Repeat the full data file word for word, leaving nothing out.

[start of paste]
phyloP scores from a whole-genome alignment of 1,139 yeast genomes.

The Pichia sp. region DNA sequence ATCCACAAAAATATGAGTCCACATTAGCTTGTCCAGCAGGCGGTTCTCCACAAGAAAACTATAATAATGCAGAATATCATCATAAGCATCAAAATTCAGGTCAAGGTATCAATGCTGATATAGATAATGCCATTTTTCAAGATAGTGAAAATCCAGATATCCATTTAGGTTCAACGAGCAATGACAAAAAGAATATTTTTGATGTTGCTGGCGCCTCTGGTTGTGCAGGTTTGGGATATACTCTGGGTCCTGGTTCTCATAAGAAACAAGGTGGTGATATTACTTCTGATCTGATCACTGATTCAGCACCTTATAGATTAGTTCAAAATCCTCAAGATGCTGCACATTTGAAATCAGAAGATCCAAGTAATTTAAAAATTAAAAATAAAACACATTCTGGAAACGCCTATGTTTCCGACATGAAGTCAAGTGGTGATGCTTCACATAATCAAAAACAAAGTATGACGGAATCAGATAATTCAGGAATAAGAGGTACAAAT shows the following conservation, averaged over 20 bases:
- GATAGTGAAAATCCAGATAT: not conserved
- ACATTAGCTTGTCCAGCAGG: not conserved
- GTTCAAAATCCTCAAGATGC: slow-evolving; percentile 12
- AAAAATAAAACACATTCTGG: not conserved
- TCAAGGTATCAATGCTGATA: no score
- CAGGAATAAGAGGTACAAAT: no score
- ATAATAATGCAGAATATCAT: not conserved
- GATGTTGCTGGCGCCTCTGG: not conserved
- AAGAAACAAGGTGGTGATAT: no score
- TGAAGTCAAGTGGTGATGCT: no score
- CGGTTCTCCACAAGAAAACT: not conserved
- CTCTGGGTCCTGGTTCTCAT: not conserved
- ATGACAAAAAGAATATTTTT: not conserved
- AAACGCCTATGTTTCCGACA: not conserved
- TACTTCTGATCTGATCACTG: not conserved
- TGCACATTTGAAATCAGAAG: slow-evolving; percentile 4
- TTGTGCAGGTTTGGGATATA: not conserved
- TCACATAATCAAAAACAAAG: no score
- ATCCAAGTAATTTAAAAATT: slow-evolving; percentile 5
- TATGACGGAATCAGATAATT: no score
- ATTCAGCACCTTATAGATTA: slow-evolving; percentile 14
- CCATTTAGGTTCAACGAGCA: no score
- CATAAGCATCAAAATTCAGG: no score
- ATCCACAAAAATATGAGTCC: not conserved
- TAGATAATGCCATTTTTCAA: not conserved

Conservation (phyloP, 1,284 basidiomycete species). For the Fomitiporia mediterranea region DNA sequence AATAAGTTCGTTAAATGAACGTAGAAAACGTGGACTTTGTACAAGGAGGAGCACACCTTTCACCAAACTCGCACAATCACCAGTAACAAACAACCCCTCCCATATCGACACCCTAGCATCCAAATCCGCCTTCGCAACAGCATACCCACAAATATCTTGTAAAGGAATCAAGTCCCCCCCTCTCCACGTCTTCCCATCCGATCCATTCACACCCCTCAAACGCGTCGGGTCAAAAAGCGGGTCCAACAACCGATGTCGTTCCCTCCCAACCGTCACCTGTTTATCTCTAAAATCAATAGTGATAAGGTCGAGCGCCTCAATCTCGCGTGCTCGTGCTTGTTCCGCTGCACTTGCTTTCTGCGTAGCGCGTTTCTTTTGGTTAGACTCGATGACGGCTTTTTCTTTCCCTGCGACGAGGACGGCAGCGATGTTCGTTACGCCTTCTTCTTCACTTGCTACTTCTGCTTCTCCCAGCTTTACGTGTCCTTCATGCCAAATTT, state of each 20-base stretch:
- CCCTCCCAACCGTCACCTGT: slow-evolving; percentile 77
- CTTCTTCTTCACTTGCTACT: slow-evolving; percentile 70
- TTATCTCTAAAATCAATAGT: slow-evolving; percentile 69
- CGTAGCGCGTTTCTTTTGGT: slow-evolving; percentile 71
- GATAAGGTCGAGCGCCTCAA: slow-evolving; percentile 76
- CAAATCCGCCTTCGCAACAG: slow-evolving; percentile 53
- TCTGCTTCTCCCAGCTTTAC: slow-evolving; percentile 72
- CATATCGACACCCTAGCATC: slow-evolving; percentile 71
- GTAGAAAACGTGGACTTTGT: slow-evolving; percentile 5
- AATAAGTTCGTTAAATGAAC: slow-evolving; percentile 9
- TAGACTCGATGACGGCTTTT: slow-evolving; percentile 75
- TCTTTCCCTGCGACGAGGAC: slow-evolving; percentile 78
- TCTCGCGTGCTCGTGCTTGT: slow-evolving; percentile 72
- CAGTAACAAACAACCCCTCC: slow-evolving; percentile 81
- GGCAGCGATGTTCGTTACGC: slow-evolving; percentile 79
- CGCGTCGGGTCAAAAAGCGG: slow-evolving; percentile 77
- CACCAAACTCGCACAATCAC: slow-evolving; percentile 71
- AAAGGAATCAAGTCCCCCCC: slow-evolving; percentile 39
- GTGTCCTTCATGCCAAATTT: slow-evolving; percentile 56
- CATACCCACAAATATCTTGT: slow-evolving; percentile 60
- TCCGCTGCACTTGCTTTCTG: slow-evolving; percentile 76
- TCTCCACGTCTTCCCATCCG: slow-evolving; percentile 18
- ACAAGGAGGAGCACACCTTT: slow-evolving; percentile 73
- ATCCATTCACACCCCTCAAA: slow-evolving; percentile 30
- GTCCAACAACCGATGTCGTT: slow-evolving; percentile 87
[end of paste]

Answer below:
phyloP scores from a whole-genome alignment of 1,139 yeast genomes.

The Pichia sp. region DNA sequence ATCCACAAAAATATGAGTCCACATTAGCTTGTCCAGCAGGCGGTTCTCCACAAGAAAACTATAATAATGCAGAATATCATCATAAGCATCAAAATTCAGGTCAAGGTATCAATGCTGATATAGATAATGCCATTTTTCAAGATAGTGAAAATCCAGATATCCATTTAGGTTCAACGAGCAATGACAAAAAGAATATTTTTGATGTTGCTGGCGCCTCTGGTTGTGCAGGTTTGGGATATACTCTGGGTCCTGGTTCTCATAAGAAACAAGGTGGTGATATTACTTCTGATCTGATCACTGATTCAGCACCTTATAGATTAGTTCAAAATCCTCAAGATGCTGCACATTTGAAATCAGAAGATCCAAGTAATTTAAAAATTAAAAATAAAACACATTCTGGAAACGCCTATGTTTCCGACATGAAGTCAAGTGGTGATGCTTCACATAATCAAAAACAAAGTATGACGGAATCAGATAATTCAGGAATAAGAGGTACAAAT shows the following conservation, averaged over 20 bases:
- GATAGTGAAAATCCAGATAT: not conserved
- ACATTAGCTTGTCCAGCAGG: not conserved
- GTTCAAAATCCTCAAGATGC: slow-evolving; percentile 12
- AAAAATAAAACACATTCTGG: not conserved
- TCAAGGTATCAATGCTGATA: no score
- CAGGAATAAGAGGTACAAAT: no score
- ATAATAATGCAGAATATCAT: not conserved
- GATGTTGCTGGCGCCTCTGG: not conserved
- AAGAAACAAGGTGGTGATAT: no score
- TGAAGTCAAGTGGTGATGCT: no score
- CGGTTCTCCACAAGAAAACT: not conserved
- CTCTGGGTCCTGGTTCTCAT: not conserved
- ATGACAAAAAGAATATTTTT: not conserved
- AAACGCCTATGTTTCCGACA: not conserved
- TACTTCTGATCTGATCACTG: not conserved
- TGCACATTTGAAATCAGAAG: slow-evolving; percentile 4
- TTGTGCAGGTTTGGGATATA: not conserved
- TCACATAATCAAAAACAAAG: no score
- ATCCAAGTAATTTAAAAATT: slow-evolving; percentile 5
- TATGACGGAATCAGATAATT: no score
- ATTCAGCACCTTATAGATTA: slow-evolving; percentile 14
- CCATTTAGGTTCAACGAGCA: no score
- CATAAGCATCAAAATTCAGG: no score
- ATCCACAAAAATATGAGTCC: not conserved
- TAGATAATGCCATTTTTCAA: not conserved

Conservation (phyloP, 1,284 basidiomycete species). For the Fomitiporia mediterranea region DNA sequence AATAAGTTCGTTAAATGAACGTAGAAAACGTGGACTTTGTACAAGGAGGAGCACACCTTTCACCAAACTCGCACAATCACCAGTAACAAACAACCCCTCCCATATCGACACCCTAGCATCCAAATCCGCCTTCGCAACAGCATACCCACAAATATCTTGTAAAGGAATCAAGTCCCCCCCTCTCCACGTCTTCCCATCCGATCCATTCACACCCCTCAAACGCGTCGGGTCAAAAAGCGGGTCCAACAACCGATGTCGTTCCCTCCCAACCGTCACCTGTTTATCTCTAAAATCAATAGTGATAAGGTCGAGCGCCTCAATCTCGCGTGCTCGTGCTTGTTCCGCTGCACTTGCTTTCTGCGTAGCGCGTTTCTTTTGGTTAGACTCGATGACGGCTTTTTCTTTCCCTGCGACGAGGACGGCAGCGATGTTCGTTACGCCTTCTTCTTCACTTGCTACTTCTGCTTCTCCCAGCTTTACGTGTCCTTCATGCCAAATTT, state of each 20-base stretch:
- CCCTCCCAACCGTCACCTGT: slow-evolving; percentile 77
- CTTCTTCTTCACTTGCTACT: slow-evolving; percentile 70
- TTATCTCTAAAATCAATAGT: slow-evolving; percentile 69
- CGTAGCGCGTTTCTTTTGGT: slow-evolving; percentile 71
- GATAAGGTCGAGCGCCTCAA: slow-evolving; percentile 76
- CAAATCCGCCTTCGCAACAG: slow-evolving; percentile 53
- TCTGCTTCTCCCAGCTTTAC: slow-evolving; percentile 72
- CATATCGACACCCTAGCATC: slow-evolving; percentile 71
- GTAGAAAACGTGGACTTTGT: slow-evolving; percentile 5
- AATAAGTTCGTTAAATGAAC: slow-evolving; percentile 9
- TAGACTCGATGACGGCTTTT: slow-evolving; percentile 75
- TCTTTCCCTGCGACGAGGAC: slow-evolving; percentile 78
- TCTCGCGTGCTCGTGCTTGT: slow-evolving; percentile 72
- CAGTAACAAACAACCCCTCC: slow-evolving; percentile 81
- GGCAGCGATGTTCGTTACGC: slow-evolving; percentile 79
- CGCGTCGGGTCAAAAAGCGG: slow-evolving; percentile 77
- CACCAAACTCGCACAATCAC: slow-evolving; percentile 71
- AAAGGAATCAAGTCCCCCCC: slow-evolving; percentile 39
- GTGTCCTTCATGCCAAATTT: slow-evolving; percentile 56
- CATACCCACAAATATCTTGT: slow-evolving; percentile 60
- TCCGCTGCACTTGCTTTCTG: slow-evolving; percentile 76
- TCTCCACGTCTTCCCATCCG: slow-evolving; percentile 18
- ACAAGGAGGAGCACACCTTT: slow-evolving; percentile 73
- ATCCATTCACACCCCTCAAA: slow-evolving; percentile 30
- GTCCAACAACCGATGTCGTT: slow-evolving; percentile 87